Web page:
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Who doesn’t like a shot of whiskey on a cold night? I love it. My granddad has been taking a shot of whiskey every night before bed for over 50 years and he swears it keeps him healthy.
I previously did a post on how to make watermelon moonshine and it went viral so I thought what else would people like to know how to make and it hit me… whiskey.
Whiskey is so expensive to buy and to be honest I do not want to spend that much money on a drink.
To make it yourself you could easily only pay about 5 bucks a liter. That is ridiculously cheap. Obviously it won’t taste like the $50 bottle, but it will be whiskey nevertheless.
I didn’t realize how simple it is to make homemade whiskey. The process only takes a few hours.
To get the best flavor and alcohol content I would recommend leaving for a few months, if not years.
Warning! It is illegal to distill drinking alcohol in many countries, including the US. According to the TTB, US Federal law strictly prohibits individuals from producing distilled spirits at home, so only use this recipe for reference purposes.
Unless, of course, it is the end of the world as we know it and the Federal government is not functioning…
This is a great skill to know and master for a SHTF situation as alcohol could be used for barter; and naturally, entertainment. 🙂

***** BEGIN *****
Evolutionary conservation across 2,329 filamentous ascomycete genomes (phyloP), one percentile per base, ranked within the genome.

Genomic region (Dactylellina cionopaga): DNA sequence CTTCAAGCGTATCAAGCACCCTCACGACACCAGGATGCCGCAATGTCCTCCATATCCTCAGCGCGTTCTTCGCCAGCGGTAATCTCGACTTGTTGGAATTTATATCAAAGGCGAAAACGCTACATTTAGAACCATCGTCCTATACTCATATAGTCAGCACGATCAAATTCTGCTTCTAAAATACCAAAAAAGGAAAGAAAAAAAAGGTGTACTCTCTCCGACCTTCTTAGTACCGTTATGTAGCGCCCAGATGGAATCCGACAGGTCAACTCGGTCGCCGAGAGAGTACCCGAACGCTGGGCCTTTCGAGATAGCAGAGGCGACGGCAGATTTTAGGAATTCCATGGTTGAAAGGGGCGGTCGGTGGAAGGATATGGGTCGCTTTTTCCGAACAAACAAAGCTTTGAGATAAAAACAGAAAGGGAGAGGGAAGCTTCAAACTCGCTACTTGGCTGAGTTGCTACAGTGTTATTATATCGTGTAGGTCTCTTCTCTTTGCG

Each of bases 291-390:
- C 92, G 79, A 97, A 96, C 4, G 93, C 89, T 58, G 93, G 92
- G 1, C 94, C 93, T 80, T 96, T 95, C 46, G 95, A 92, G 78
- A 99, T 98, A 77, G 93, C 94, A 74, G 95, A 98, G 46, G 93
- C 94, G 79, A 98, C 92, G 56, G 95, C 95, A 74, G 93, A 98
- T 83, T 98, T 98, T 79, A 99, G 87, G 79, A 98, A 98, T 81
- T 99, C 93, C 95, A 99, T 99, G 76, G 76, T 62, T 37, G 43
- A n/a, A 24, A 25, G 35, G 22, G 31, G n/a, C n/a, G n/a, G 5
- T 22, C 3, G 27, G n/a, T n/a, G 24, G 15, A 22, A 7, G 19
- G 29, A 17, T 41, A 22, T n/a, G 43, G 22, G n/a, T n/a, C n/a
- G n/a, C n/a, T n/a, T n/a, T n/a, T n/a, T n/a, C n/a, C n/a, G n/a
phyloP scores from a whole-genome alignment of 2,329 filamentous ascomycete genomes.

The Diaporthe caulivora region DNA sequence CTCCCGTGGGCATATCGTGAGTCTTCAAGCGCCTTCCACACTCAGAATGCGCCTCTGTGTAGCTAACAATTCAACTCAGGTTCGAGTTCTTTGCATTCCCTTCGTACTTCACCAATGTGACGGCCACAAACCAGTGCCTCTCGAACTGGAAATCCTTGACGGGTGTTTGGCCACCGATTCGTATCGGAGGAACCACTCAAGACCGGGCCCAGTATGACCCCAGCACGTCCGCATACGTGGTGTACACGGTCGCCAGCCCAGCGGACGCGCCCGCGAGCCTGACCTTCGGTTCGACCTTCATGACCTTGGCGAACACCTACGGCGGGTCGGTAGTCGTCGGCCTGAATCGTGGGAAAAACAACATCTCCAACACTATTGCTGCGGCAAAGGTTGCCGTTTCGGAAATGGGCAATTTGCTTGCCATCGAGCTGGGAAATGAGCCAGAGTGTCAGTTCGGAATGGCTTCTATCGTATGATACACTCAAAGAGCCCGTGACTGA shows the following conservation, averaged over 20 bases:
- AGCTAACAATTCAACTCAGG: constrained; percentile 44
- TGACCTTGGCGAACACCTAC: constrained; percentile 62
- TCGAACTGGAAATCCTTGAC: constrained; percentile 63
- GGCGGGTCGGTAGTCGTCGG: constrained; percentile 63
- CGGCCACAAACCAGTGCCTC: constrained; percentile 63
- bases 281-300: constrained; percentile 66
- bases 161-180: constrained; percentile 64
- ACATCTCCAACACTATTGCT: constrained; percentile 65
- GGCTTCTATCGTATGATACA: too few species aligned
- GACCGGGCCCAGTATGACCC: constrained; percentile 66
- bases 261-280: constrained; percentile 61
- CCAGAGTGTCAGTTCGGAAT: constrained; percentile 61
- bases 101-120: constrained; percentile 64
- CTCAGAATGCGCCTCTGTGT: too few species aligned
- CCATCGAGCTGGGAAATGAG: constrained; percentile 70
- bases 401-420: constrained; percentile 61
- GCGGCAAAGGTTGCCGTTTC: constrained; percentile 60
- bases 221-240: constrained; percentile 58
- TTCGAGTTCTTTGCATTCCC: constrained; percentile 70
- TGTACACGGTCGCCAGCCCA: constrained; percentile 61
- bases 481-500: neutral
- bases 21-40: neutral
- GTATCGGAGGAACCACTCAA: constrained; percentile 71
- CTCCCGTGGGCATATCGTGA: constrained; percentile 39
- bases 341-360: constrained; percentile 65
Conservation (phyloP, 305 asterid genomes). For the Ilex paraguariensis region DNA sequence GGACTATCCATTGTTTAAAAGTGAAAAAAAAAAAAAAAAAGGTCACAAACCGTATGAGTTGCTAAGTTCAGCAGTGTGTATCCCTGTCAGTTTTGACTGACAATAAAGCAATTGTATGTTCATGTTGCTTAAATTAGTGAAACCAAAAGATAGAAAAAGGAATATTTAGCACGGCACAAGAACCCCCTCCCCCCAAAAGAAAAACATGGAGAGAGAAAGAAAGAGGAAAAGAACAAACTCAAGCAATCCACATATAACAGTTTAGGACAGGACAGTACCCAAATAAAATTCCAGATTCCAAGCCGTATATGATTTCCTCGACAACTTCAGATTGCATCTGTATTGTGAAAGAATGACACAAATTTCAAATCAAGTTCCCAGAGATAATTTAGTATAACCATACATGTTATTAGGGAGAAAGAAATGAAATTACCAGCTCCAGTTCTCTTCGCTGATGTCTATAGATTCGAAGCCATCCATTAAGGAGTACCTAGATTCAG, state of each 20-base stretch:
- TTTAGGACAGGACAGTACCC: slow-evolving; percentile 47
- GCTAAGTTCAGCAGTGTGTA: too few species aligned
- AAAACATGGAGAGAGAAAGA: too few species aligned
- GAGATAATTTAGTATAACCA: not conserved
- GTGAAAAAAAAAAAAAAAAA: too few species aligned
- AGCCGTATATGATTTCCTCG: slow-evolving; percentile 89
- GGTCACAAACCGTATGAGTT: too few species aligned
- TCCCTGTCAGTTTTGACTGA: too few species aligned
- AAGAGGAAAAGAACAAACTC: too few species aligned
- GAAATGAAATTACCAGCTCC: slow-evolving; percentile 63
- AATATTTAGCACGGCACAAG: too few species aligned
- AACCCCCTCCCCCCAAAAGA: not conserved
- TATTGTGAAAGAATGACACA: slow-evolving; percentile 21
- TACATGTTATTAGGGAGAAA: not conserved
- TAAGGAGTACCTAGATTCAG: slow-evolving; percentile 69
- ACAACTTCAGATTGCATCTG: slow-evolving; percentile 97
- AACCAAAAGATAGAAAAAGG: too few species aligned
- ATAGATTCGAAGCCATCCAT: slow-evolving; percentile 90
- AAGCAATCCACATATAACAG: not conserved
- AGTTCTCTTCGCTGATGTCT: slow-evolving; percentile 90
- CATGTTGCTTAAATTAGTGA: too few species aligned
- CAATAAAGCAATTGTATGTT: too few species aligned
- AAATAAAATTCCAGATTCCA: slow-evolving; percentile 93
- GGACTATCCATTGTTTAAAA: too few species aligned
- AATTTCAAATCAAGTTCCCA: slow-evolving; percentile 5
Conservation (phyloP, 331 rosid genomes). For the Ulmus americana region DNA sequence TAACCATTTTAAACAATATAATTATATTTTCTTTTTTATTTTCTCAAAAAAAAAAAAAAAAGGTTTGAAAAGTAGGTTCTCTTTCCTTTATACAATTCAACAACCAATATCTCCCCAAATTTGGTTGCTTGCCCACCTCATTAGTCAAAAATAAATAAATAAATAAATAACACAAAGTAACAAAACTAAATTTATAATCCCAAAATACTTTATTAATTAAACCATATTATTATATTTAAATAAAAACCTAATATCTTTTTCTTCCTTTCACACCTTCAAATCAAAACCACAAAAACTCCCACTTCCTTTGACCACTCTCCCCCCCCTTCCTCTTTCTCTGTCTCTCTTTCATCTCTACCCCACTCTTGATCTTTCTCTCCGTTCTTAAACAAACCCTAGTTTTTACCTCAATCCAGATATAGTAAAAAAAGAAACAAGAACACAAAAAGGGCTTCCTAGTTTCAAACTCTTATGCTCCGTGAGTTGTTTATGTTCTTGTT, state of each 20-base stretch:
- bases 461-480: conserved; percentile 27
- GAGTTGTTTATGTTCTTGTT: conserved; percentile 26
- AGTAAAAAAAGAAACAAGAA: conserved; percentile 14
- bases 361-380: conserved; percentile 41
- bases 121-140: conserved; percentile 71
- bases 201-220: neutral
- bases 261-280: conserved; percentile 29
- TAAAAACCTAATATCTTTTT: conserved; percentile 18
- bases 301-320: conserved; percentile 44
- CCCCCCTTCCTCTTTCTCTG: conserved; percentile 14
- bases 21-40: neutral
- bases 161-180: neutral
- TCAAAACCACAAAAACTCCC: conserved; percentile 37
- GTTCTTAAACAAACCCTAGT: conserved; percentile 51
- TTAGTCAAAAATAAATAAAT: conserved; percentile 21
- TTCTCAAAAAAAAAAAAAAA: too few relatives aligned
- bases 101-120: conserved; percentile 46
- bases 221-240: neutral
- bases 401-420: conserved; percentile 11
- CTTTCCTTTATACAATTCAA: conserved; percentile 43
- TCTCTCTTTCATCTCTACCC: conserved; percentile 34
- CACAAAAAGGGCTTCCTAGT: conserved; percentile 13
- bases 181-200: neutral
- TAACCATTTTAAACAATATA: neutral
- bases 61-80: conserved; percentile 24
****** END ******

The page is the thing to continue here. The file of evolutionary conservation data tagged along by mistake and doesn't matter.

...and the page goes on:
Bonus: How to Make Pemmican, the Original Survival Food
Invented by the natives of North America pemmican was used by Indian scouts as well as early western explorers.
Native Americans spent a great deal of time on the go and depended on having portable, high-energy, highly nutritious, and filling foods that would last for long periods of time without refrigeration.
Pemmican is a portable, long-lasting, high-energy food. It's made of lean, dried meat that's crushed into powder and mixed with hot, rendered fat. This makes it one of the ultimate foods to have stockpiled for when SHTF or disaster strikes.
People really should avert their gaze from the modern survival thinking for just a bit and also look at how folks 150 years ago did it.
These guys were the last generation to practice basic things, for a living, that we call "survival skills" now.